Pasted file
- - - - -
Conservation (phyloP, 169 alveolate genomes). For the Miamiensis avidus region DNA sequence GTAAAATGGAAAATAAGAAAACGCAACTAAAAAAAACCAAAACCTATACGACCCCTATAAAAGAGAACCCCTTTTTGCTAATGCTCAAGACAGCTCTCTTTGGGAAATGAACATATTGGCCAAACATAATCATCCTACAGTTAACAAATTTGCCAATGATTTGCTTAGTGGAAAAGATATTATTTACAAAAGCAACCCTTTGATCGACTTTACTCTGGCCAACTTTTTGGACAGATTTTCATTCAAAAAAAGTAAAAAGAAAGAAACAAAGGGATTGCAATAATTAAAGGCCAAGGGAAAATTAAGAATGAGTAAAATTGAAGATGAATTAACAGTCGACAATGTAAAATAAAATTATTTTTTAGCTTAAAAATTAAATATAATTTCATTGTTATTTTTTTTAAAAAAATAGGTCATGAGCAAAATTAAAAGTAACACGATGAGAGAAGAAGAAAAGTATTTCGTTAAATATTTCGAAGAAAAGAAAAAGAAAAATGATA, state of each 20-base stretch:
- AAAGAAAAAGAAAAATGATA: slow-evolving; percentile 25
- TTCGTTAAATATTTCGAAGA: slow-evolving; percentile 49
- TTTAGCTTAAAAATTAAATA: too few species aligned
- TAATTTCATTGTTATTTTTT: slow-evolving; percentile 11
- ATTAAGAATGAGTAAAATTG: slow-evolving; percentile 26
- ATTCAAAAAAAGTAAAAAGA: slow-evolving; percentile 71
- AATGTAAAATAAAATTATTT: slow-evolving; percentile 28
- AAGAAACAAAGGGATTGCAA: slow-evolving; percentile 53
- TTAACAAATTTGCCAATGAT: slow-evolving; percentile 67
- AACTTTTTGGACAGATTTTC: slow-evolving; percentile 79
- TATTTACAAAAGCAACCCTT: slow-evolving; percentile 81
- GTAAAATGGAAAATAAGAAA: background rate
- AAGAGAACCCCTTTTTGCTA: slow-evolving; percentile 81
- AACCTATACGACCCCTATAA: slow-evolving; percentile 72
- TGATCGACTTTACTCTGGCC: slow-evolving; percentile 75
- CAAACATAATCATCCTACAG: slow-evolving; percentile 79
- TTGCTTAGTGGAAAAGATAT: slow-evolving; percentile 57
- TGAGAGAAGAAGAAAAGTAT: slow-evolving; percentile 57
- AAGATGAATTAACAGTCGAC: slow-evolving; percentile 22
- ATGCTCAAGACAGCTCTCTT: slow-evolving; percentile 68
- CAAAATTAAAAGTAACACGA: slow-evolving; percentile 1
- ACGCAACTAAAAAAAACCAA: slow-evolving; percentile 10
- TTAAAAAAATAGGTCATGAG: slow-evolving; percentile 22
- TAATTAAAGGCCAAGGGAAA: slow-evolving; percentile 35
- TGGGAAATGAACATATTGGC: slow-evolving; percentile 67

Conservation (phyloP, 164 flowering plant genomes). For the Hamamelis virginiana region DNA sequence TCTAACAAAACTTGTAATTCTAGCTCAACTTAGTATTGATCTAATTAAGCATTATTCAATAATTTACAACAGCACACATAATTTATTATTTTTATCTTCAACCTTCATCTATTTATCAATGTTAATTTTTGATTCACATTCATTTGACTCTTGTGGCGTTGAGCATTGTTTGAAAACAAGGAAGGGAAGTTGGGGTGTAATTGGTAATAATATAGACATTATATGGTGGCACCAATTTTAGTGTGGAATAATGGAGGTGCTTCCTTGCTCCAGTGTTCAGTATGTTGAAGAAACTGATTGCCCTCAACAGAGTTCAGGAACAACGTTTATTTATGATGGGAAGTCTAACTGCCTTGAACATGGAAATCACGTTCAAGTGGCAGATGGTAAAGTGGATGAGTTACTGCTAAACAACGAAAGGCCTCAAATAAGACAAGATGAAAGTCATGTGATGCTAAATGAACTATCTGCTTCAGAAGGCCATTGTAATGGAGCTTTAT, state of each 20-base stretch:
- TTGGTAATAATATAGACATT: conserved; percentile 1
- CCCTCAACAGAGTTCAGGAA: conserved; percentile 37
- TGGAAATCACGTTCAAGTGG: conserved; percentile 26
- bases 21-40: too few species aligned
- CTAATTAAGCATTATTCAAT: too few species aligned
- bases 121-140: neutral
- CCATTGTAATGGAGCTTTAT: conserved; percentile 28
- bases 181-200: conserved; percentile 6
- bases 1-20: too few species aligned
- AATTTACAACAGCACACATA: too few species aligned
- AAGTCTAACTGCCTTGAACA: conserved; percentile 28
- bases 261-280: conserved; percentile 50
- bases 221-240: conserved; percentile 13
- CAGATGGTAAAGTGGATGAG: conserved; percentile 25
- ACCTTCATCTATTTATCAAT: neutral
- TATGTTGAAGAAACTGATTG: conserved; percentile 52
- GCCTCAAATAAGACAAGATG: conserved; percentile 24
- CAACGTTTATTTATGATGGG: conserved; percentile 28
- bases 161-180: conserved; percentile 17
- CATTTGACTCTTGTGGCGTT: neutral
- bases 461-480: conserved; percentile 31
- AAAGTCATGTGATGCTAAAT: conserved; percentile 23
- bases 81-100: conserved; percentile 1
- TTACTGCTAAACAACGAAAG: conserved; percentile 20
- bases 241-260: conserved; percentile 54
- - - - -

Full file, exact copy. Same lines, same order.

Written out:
Conservation (phyloP, 169 alveolate genomes). For the Miamiensis avidus region DNA sequence GTAAAATGGAAAATAAGAAAACGCAACTAAAAAAAACCAAAACCTATACGACCCCTATAAAAGAGAACCCCTTTTTGCTAATGCTCAAGACAGCTCTCTTTGGGAAATGAACATATTGGCCAAACATAATCATCCTACAGTTAACAAATTTGCCAATGATTTGCTTAGTGGAAAAGATATTATTTACAAAAGCAACCCTTTGATCGACTTTACTCTGGCCAACTTTTTGGACAGATTTTCATTCAAAAAAAGTAAAAAGAAAGAAACAAAGGGATTGCAATAATTAAAGGCCAAGGGAAAATTAAGAATGAGTAAAATTGAAGATGAATTAACAGTCGACAATGTAAAATAAAATTATTTTTTAGCTTAAAAATTAAATATAATTTCATTGTTATTTTTTTTAAAAAAATAGGTCATGAGCAAAATTAAAAGTAACACGATGAGAGAAGAAGAAAAGTATTTCGTTAAATATTTCGAAGAAAAGAAAAAGAAAAATGATA, state of each 20-base stretch:
- AAAGAAAAAGAAAAATGATA: slow-evolving; percentile 25
- TTCGTTAAATATTTCGAAGA: slow-evolving; percentile 49
- TTTAGCTTAAAAATTAAATA: too few species aligned
- TAATTTCATTGTTATTTTTT: slow-evolving; percentile 11
- ATTAAGAATGAGTAAAATTG: slow-evolving; percentile 26
- ATTCAAAAAAAGTAAAAAGA: slow-evolving; percentile 71
- AATGTAAAATAAAATTATTT: slow-evolving; percentile 28
- AAGAAACAAAGGGATTGCAA: slow-evolving; percentile 53
- TTAACAAATTTGCCAATGAT: slow-evolving; percentile 67
- AACTTTTTGGACAGATTTTC: slow-evolving; percentile 79
- TATTTACAAAAGCAACCCTT: slow-evolving; percentile 81
- GTAAAATGGAAAATAAGAAA: background rate
- AAGAGAACCCCTTTTTGCTA: slow-evolving; percentile 81
- AACCTATACGACCCCTATAA: slow-evolving; percentile 72
- TGATCGACTTTACTCTGGCC: slow-evolving; percentile 75
- CAAACATAATCATCCTACAG: slow-evolving; percentile 79
- TTGCTTAGTGGAAAAGATAT: slow-evolving; percentile 57
- TGAGAGAAGAAGAAAAGTAT: slow-evolving; percentile 57
- AAGATGAATTAACAGTCGAC: slow-evolving; percentile 22
- ATGCTCAAGACAGCTCTCTT: slow-evolving; percentile 68
- CAAAATTAAAAGTAACACGA: slow-evolving; percentile 1
- ACGCAACTAAAAAAAACCAA: slow-evolving; percentile 10
- TTAAAAAAATAGGTCATGAG: slow-evolving; percentile 22
- TAATTAAAGGCCAAGGGAAA: slow-evolving; percentile 35
- TGGGAAATGAACATATTGGC: slow-evolving; percentile 67

Conservation (phyloP, 164 flowering plant genomes). For the Hamamelis virginiana region DNA sequence TCTAACAAAACTTGTAATTCTAGCTCAACTTAGTATTGATCTAATTAAGCATTATTCAATAATTTACAACAGCACACATAATTTATTATTTTTATCTTCAACCTTCATCTATTTATCAATGTTAATTTTTGATTCACATTCATTTGACTCTTGTGGCGTTGAGCATTGTTTGAAAACAAGGAAGGGAAGTTGGGGTGTAATTGGTAATAATATAGACATTATATGGTGGCACCAATTTTAGTGTGGAATAATGGAGGTGCTTCCTTGCTCCAGTGTTCAGTATGTTGAAGAAACTGATTGCCCTCAACAGAGTTCAGGAACAACGTTTATTTATGATGGGAAGTCTAACTGCCTTGAACATGGAAATCACGTTCAAGTGGCAGATGGTAAAGTGGATGAGTTACTGCTAAACAACGAAAGGCCTCAAATAAGACAAGATGAAAGTCATGTGATGCTAAATGAACTATCTGCTTCAGAAGGCCATTGTAATGGAGCTTTAT, state of each 20-base stretch:
- TTGGTAATAATATAGACATT: conserved; percentile 1
- CCCTCAACAGAGTTCAGGAA: conserved; percentile 37
- TGGAAATCACGTTCAAGTGG: conserved; percentile 26
- bases 21-40: too few species aligned
- CTAATTAAGCATTATTCAAT: too few species aligned
- bases 121-140: neutral
- CCATTGTAATGGAGCTTTAT: conserved; percentile 28
- bases 181-200: conserved; percentile 6
- bases 1-20: too few species aligned
- AATTTACAACAGCACACATA: too few species aligned
- AAGTCTAACTGCCTTGAACA: conserved; percentile 28
- bases 261-280: conserved; percentile 50
- bases 221-240: conserved; percentile 13
- CAGATGGTAAAGTGGATGAG: conserved; percentile 25
- ACCTTCATCTATTTATCAAT: neutral
- TATGTTGAAGAAACTGATTG: conserved; percentile 52
- GCCTCAAATAAGACAAGATG: conserved; percentile 24
- CAACGTTTATTTATGATGGG: conserved; percentile 28
- bases 161-180: conserved; percentile 17
- CATTTGACTCTTGTGGCGTT: neutral
- bases 461-480: conserved; percentile 31
- AAAGTCATGTGATGCTAAAT: conserved; percentile 23
- bases 81-100: conserved; percentile 1
- TTACTGCTAAACAACGAAAG: conserved; percentile 20
- bases 241-260: conserved; percentile 54